NEW YORK (AP) - A "potentially historic" storm could dump 2 to 3 feet of snow from northern New Jersey to southern Maine starting Monday, crippling a region that has largely been spared so far this winter, the National Weather Service said.
NEW YORK (AP) — A "potentially historic" storm could dump 2 to 3 feet of snow from northern New Jersey to southern Maine starting Monday, crippling a region that has largely been spared so far this winter, the National Weather Service said.
A blizzard warning was issued for a 250-mile stretch of the Northeast, including New York and Boston, and the National Weather Service said the massive storm would bring heavy snow, powerful winds and widespread coastal flooding starting Monday and through Tuesday.
"This could be a storm the likes of which we have never seen before," New York City Mayor Bill de Blasio said at a news conference Sunday.
De Blasio held up a piece of paper showing the city's top 10 snowstorms and said this one could land at the top of a list that goes back to 1872, including the 26.9 inches that fell in 2006. "Don't underestimate this storm. Prepare for the worst," he said as he urged residents to plan to leave work early Monday.
Boston is expected to get 18 to 24 inches of snow, with up to 3 feet west of the city, and Philadelphia could see 14 to 18 inches, the weather service said.
"We do anticipate very heavy snowfall totals," said Bob Oravec, lead forecaster with the weather service in College Park, Maryland. "In addition to heavy snow, with blizzard warnings, there's a big threat of high, damaging winds, and that will be increasing Monday into Tuesday. A lot of blowing, drifting and such."
Wind gusts of 75 mph or more are possible for coastal areas of Massachusetts, and up to 50 mph further inland, Oravec said.
Airlines prepared to shut down operations along the East Coast, leading to the expected cancellation of more than 1,400 flights scheduled for Monday, according to the flight tracking site FlightAware.
A weekend storm that had brought snow and slush to the Northeast — the first real snow of the season for many areas — was just a warm-up.
"Looks like our luck is about to run out," said John Paulsen as he gassed up his SUV in New Jersey. "I can't complain too much since we've had a pretty mild winter, but I don't know if I'm ready for a foot or so of snow all at once."
The storm system driving out of the Midwest brought several inches of snow to Ohio on Sunday and was expected to ultimately spread from the nation's capital to Maine for a "crippling and potentially historic blizzard," the National Weather Service said.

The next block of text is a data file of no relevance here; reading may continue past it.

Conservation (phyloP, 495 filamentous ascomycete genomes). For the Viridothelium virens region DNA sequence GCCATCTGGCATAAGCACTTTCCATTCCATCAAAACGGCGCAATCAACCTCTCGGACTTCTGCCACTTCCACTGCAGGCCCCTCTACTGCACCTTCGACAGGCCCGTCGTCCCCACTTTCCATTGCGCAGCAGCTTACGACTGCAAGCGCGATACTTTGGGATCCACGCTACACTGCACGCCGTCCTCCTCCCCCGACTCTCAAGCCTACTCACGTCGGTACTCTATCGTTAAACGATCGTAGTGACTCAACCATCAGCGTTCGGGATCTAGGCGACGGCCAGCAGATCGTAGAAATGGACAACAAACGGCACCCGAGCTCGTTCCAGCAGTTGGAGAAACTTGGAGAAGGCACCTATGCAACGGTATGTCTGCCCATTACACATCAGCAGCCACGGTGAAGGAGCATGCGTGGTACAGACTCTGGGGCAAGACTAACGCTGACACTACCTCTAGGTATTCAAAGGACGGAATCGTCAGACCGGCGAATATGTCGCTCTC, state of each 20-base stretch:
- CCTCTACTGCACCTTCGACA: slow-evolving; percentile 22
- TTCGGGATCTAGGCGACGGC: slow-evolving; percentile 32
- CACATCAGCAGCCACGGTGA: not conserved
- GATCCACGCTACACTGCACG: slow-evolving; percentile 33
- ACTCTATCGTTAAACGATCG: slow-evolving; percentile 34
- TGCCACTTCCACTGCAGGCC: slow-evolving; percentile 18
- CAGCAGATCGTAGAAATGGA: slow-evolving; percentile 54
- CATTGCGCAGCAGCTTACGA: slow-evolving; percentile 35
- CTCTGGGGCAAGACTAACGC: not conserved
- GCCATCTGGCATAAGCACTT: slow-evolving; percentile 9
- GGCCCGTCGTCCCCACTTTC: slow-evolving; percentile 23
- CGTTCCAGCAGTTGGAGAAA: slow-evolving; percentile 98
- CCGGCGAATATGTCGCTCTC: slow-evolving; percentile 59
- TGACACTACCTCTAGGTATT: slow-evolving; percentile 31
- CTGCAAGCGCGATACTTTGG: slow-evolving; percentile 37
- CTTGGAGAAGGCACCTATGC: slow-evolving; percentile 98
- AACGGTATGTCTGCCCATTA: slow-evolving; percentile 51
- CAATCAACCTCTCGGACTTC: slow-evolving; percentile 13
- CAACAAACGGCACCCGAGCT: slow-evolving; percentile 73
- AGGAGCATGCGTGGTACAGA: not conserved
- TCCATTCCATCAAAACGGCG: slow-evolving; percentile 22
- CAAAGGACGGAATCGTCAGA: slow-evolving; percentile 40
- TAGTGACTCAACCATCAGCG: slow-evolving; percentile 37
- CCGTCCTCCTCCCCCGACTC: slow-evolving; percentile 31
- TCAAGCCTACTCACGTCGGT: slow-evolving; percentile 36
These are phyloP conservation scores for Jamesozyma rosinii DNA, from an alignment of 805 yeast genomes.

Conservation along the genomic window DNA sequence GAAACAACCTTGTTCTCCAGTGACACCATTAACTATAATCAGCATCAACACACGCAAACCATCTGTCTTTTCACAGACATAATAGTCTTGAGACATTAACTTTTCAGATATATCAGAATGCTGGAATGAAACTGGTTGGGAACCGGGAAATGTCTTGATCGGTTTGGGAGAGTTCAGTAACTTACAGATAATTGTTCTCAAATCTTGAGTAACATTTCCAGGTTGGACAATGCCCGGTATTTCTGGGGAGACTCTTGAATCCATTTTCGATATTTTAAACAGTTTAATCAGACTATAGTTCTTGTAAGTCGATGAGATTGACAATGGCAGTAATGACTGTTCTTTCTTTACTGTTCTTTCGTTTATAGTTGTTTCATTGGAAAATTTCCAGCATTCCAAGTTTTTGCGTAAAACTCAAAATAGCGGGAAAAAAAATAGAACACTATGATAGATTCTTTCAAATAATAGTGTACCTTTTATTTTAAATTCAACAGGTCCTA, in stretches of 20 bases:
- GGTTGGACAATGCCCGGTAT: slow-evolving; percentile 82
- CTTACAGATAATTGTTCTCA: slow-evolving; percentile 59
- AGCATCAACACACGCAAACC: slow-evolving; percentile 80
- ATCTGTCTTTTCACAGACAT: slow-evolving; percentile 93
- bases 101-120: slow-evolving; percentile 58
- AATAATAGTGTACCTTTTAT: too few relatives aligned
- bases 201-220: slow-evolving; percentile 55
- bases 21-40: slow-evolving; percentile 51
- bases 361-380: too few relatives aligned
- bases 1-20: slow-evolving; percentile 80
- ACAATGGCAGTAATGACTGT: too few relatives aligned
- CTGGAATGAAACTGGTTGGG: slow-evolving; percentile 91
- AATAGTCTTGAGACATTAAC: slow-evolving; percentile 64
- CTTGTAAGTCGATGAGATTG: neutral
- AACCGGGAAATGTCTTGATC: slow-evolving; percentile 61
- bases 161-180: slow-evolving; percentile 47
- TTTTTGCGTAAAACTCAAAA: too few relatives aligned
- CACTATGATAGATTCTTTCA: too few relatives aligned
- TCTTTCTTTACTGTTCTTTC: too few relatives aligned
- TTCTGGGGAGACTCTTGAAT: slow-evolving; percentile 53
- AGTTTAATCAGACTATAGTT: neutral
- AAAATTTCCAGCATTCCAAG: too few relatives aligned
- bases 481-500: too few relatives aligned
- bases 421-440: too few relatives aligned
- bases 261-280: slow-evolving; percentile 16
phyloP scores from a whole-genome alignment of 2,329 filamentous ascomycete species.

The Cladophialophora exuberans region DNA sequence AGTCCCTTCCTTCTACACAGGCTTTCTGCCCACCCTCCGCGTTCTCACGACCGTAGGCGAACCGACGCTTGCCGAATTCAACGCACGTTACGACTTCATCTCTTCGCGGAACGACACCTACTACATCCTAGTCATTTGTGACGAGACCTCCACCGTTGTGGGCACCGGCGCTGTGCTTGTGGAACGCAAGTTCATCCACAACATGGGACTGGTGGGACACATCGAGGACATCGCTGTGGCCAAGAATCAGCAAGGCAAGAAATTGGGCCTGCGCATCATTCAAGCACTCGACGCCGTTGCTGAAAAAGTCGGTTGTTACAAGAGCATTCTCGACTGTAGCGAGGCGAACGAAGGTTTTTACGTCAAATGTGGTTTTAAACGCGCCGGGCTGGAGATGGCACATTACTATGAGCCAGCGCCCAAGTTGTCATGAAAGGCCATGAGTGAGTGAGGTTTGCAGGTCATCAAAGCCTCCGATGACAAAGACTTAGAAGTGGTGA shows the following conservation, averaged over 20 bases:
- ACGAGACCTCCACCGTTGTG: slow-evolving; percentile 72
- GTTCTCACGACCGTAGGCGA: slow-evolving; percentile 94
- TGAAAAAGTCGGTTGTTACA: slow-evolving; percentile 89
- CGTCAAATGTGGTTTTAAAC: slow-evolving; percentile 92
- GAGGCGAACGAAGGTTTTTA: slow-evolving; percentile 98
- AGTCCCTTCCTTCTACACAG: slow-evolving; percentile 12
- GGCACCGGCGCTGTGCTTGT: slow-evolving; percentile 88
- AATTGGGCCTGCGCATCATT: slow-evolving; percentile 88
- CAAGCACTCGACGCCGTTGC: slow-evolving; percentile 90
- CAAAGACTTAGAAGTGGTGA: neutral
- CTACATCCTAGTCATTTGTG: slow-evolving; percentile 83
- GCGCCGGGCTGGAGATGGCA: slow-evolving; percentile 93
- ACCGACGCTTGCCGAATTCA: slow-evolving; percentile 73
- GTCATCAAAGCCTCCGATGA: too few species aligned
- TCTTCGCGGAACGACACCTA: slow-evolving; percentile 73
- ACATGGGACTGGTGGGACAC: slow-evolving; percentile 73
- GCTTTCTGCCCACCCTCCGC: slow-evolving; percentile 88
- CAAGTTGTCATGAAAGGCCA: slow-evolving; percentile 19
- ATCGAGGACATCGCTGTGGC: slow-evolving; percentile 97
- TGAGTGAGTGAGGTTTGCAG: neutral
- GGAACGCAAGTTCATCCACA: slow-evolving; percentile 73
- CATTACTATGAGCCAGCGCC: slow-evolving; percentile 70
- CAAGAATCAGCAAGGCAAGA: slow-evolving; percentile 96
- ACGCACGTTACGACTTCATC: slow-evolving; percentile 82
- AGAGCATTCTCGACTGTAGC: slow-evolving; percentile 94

The Washington area expected only a coating or a bit more, with steadily increasing amounts as the storm plods its way north.
At New York's Penn Station, Cicero Goncalves was waiting for a train to Vermont, where he's going snowboarding, because he expected the flight he had hoped to take would be canceled.
But the 34-year-old flight attendant from Queens — who was dressed in a full-length bear costume — counted himself and his travel partner as lucky. "We'll get there before it snows, and we're coming back when the storm is over, on Thursday," he said.
Preparations large and small were in effect elsewhere in New York. A Manhattan Home Depot store sold about twice as many shovels over the weekend as it normally does, and transit officials hoping to keep the subways running smoothly planned to use modified subway cars loaded with de-icing fluid to spray the third rail that powers trains.
Farther north, snow plow driver Al Laplant expected to be out clearing roads of Simsbury, Connecticut, this week, just as he has for more than two decades. But even for a plow driver, the snow is no cakewalk.
"It's kind of exhilarating," he said. "But at the same time, I've been doing it for 27 years, so I'm kind of tired of it myself."
The Super Bowl-bound New England Patriots also expected to be out — as in out of town — by the time the storm arrives in Boston. The team plans to leave Logan Airport at 12:30 p.m. Monday for Phoenix, where the temperature will reach the high 60s.
Associated Press writers Pat Eaton-Robb in Hartford, Connecticut; Bruce Shipkowski in Trenton, New Jersey; Deepti Hajela in New York; Albert Stumm in Philadelphia; and Marcy Gordon in Washington contributed to this report.